Engaging culture

Sexual Sin Among Us

Asking the right questions

June 01, 2009

Let’s face it: When it comes to the issue of sin, sexual sin is in a category all by itself. In the Bible, we see it overpowering the incredible strength of Samson, the unsurpassed wisdom of Solomon and even the godly passion of David. In our society, we see the emotional, physical and spiritual devastation resulting from pornography, adultery and sexual experimentation outside of marriage.

But honestly, most of us don’t need these evidences from Scripture and society to know the unique power of sexual sin. We see it in the lives of the people we lead. And many of us as leaders struggle to resist its pull. Even though we know it’s harmful and actively preach against it, our own failures haunt us. So, how can we defeat this sin in our lives and help our people experience freedom as well?

I wonder if the real problem is that we are focusing on the wrong question. When the primary question we are asking is, “How can I defeat this sin?” we end up unknowingly fostering a spiritual growth path that breeds self-effort, secrecy and shame. People may be trying hard to defeat this sin, but “trying hard” doesn’t seem to be working. They feel like failures yet are too afraid to admit that to anyone else.

Let me suggest three alternative questions I believe are far more helpful in our desire for genuine transformation in our own lives and the lives of those we lead.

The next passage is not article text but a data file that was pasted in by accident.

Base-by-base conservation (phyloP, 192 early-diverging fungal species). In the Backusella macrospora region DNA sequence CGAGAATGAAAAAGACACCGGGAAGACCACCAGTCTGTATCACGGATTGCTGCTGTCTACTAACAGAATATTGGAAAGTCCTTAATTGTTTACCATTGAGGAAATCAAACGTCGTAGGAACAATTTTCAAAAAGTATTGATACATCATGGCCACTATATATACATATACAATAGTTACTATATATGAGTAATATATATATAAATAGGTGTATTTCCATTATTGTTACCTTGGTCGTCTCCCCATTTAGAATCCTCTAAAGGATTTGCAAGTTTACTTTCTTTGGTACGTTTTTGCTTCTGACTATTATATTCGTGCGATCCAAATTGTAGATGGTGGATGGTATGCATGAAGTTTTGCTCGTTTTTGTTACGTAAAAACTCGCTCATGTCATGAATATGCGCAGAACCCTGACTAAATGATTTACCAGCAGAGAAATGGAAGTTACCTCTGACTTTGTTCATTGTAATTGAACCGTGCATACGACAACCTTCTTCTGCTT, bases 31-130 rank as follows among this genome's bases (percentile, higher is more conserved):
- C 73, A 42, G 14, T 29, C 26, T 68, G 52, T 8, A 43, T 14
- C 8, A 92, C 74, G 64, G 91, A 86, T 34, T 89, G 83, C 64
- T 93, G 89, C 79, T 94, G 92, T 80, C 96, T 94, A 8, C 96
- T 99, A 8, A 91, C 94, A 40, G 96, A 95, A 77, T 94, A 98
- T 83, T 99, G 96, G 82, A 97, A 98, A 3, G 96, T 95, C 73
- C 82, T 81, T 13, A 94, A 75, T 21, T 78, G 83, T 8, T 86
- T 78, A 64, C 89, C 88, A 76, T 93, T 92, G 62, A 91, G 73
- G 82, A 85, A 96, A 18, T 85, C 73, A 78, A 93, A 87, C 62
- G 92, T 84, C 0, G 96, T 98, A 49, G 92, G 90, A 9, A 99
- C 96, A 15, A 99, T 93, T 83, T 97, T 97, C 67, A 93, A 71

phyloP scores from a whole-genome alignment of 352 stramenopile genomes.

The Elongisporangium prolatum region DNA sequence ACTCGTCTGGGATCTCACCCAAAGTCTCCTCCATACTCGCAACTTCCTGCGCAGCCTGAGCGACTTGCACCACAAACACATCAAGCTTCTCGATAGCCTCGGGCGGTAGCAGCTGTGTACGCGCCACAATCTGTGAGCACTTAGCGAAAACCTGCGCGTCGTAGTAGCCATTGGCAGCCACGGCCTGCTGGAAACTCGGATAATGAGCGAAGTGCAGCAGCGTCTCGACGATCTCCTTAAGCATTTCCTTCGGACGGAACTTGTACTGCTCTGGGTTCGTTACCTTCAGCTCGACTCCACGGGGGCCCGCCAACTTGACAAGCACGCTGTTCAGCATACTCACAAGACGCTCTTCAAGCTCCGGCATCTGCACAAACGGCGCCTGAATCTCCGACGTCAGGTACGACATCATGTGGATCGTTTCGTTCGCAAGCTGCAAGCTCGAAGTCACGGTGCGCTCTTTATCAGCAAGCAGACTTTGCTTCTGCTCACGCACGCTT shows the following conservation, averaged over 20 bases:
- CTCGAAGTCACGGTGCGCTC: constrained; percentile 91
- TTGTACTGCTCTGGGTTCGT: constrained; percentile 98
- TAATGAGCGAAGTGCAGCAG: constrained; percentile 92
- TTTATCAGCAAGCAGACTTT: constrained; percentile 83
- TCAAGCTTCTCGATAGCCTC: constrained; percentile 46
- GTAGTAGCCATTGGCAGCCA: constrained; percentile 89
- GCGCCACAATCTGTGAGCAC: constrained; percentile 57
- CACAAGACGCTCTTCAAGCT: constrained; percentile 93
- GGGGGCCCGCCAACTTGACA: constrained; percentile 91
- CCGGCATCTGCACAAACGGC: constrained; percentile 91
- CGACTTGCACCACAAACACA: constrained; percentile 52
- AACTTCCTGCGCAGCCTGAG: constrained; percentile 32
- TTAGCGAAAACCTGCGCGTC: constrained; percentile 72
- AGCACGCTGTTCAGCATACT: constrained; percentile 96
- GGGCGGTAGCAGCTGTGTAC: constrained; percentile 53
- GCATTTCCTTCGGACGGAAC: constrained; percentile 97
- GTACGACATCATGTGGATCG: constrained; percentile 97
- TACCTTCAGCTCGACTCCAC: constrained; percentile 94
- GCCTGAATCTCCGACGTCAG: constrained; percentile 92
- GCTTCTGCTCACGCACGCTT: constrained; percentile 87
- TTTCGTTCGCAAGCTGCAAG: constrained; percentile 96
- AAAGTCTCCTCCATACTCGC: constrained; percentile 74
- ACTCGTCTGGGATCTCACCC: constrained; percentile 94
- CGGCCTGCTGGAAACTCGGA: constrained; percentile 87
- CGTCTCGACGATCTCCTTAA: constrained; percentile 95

1. What am I thirsty for?

In John 7:37, Jesus summarizes the essence of the spiritual life: “If anyone is thirsty, let him come to Me and drink.”

To talk about sin in terms of “thirst” changes the whole dynamic. Rather than continually scolding ourselves for our failures and making sincere promises to do better, we are invited to discover what it is we are truly thirsty for.

Rarely is a person’s pull toward Internet porn, for example, rooted in a physiological need for sex. We are thirsty for affirmation, for acceptance, for an escape from our loneliness: This beautiful woman (or handsome man) on the screen wants me. For a moment, I feel desirable, in control—but it leaves me thirsty again.

“If anyone hasn’t sinned for a while, they can come to Me and drink.” But that’s not what Jesus says.

One of the most powerful questions we can ask ourselves in this battle is, What am I really thirsty for? After all, sin is not simply defined as “doing bad things.” It is the tendency, deeply rooted in us, to try and satisfy our soul-thirsts with something other than Jesus. Identifying that soul-thirst helps us get below the surface of our struggle and experience genuine repentance in our real places of brokenness and need.

2. Where is Jesus in my struggle?

The invitation of Jesus in John 7:37 is a significantly different invitation from what most Christians embrace. At the depth of our being, we often retranslate Jesus’ words: If anyone hasn’t sinned for a while, they can come to Me and drink. But that’s not what Jesus says. His invitation is to the thirsty, to those who find themselves looking for life apart from Him. In that thirst—not in spite of it but in it—we can drink deeply of Jesus. We can actually welcome His Presence into our struggle, into our sin.

For some, this is a radical and perhaps even offensive concept. Many Christians believe that Jesus distances Himself from us when we sin, turning His face away in disgust or disappointment—but is that really the message of the gospel?